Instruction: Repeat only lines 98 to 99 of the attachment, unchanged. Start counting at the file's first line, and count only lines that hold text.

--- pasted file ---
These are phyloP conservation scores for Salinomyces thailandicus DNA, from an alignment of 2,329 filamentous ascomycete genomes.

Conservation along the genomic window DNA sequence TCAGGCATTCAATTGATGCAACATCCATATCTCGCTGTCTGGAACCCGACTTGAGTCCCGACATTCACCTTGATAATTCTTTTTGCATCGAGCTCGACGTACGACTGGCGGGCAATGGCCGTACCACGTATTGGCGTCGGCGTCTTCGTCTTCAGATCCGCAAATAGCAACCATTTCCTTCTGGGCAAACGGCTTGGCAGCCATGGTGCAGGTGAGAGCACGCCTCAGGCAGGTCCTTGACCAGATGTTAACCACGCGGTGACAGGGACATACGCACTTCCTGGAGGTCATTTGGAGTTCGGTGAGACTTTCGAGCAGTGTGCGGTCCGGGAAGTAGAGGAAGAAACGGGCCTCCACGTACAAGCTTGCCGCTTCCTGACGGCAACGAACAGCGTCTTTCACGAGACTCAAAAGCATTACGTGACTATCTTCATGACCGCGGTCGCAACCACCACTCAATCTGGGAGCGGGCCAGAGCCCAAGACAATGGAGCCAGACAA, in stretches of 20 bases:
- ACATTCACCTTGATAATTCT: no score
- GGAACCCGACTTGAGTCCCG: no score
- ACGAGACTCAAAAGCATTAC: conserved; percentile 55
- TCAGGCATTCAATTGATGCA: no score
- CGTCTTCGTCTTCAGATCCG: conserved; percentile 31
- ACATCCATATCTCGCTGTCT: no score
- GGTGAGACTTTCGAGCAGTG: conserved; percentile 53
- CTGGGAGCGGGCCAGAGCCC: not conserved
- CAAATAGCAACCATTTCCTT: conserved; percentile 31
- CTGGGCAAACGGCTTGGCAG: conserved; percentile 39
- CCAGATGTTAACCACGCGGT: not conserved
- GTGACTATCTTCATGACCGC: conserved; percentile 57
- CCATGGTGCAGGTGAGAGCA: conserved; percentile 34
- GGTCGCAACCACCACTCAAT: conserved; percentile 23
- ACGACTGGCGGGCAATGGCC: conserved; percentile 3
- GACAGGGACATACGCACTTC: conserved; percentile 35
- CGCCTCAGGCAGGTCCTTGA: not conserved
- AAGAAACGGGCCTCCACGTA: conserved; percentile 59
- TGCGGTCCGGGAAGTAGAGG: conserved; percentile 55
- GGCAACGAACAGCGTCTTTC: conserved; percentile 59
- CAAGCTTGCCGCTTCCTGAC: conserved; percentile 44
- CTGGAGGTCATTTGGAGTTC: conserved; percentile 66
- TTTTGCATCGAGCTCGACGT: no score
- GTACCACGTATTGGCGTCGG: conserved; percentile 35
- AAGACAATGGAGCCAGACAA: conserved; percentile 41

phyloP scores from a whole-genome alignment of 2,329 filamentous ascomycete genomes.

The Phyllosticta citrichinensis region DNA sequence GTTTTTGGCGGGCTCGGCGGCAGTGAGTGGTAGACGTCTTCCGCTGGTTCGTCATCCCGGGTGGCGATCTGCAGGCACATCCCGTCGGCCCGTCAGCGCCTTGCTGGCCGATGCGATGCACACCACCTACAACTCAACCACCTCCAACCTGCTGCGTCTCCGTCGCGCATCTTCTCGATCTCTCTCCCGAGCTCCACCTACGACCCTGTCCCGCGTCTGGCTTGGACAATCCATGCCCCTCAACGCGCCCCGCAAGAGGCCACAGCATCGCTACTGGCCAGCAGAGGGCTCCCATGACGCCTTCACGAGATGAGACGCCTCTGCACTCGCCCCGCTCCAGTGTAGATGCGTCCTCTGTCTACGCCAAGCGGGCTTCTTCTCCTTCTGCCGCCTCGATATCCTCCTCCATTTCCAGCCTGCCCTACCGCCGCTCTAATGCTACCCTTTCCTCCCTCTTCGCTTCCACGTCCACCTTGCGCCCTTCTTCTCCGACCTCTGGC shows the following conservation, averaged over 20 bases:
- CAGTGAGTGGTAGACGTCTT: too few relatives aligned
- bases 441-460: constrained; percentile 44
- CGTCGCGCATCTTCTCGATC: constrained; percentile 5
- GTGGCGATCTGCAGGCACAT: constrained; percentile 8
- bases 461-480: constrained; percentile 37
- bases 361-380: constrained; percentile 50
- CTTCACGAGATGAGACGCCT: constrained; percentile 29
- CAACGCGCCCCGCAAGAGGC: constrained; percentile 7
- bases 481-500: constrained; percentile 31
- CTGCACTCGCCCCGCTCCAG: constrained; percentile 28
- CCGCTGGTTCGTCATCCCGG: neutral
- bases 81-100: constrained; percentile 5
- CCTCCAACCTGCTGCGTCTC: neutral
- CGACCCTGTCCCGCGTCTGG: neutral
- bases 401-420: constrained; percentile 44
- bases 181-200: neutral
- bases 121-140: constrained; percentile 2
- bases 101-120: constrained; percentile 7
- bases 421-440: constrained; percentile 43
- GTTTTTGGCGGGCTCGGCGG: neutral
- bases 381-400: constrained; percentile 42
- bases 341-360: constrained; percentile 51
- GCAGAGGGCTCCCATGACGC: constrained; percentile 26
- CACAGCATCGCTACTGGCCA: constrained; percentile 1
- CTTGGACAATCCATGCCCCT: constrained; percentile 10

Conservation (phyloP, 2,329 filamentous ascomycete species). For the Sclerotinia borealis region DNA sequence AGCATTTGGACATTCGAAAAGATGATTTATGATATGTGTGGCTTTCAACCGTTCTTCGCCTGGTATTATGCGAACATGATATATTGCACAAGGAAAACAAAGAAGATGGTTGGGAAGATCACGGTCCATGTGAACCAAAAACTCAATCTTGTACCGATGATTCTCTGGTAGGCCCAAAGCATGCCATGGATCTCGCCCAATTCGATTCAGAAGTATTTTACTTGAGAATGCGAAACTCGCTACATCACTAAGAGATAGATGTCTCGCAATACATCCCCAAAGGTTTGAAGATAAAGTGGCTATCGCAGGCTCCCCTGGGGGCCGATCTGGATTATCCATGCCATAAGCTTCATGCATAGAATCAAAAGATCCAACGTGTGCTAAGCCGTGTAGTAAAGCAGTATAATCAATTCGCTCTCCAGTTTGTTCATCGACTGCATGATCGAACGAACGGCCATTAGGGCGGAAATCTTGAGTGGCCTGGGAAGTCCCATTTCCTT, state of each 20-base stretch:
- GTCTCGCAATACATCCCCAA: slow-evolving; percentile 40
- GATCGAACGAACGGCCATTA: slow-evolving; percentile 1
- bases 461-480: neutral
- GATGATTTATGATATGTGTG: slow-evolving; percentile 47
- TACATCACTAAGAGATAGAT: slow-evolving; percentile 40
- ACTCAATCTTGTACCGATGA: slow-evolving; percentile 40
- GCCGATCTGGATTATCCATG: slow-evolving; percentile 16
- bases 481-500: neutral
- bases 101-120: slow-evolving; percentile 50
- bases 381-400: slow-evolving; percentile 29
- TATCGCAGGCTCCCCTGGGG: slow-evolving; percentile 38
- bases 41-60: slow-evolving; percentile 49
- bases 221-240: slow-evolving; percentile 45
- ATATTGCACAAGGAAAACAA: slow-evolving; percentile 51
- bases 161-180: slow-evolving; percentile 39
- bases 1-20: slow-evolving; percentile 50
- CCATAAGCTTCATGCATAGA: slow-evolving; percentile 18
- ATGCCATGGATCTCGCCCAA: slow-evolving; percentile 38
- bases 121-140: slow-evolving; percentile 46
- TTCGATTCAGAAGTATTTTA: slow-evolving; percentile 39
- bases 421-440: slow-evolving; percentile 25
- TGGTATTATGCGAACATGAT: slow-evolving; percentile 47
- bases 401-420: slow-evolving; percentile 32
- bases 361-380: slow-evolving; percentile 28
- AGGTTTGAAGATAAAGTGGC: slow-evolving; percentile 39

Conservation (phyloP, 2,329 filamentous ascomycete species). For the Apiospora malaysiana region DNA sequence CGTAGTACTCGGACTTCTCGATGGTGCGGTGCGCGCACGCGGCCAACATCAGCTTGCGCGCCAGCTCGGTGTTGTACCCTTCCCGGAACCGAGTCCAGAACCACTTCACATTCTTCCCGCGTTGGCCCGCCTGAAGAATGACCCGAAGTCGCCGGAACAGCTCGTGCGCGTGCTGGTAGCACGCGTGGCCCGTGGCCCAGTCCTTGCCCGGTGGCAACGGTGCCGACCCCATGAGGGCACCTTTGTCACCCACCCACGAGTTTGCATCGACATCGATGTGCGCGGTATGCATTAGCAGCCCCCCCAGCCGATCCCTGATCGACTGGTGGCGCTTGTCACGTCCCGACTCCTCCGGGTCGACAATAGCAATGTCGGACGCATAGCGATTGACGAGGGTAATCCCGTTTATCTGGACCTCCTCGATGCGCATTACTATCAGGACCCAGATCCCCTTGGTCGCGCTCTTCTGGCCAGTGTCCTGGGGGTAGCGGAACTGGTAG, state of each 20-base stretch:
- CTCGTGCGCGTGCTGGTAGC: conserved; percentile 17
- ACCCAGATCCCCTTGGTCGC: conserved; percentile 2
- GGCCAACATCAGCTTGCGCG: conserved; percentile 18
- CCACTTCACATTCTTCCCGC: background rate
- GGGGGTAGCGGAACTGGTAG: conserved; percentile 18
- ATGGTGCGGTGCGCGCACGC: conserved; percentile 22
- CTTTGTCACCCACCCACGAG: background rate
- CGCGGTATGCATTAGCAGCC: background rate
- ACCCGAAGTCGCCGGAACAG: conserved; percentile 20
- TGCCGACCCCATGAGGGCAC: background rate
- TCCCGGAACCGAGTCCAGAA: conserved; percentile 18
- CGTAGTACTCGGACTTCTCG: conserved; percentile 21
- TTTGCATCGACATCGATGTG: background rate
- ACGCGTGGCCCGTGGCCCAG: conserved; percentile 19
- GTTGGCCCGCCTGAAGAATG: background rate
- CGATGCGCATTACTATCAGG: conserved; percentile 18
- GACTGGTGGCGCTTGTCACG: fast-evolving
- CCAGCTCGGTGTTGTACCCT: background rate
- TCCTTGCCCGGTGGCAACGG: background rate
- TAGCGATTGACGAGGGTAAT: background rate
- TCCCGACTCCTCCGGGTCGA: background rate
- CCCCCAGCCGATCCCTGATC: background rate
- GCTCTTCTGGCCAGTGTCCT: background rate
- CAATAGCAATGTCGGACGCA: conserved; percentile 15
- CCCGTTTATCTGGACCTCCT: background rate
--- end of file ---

- GACTGGTGGCGCTTGTCACG: fast-evolving
- CCAGCTCGGTGTTGTACCCT: background rate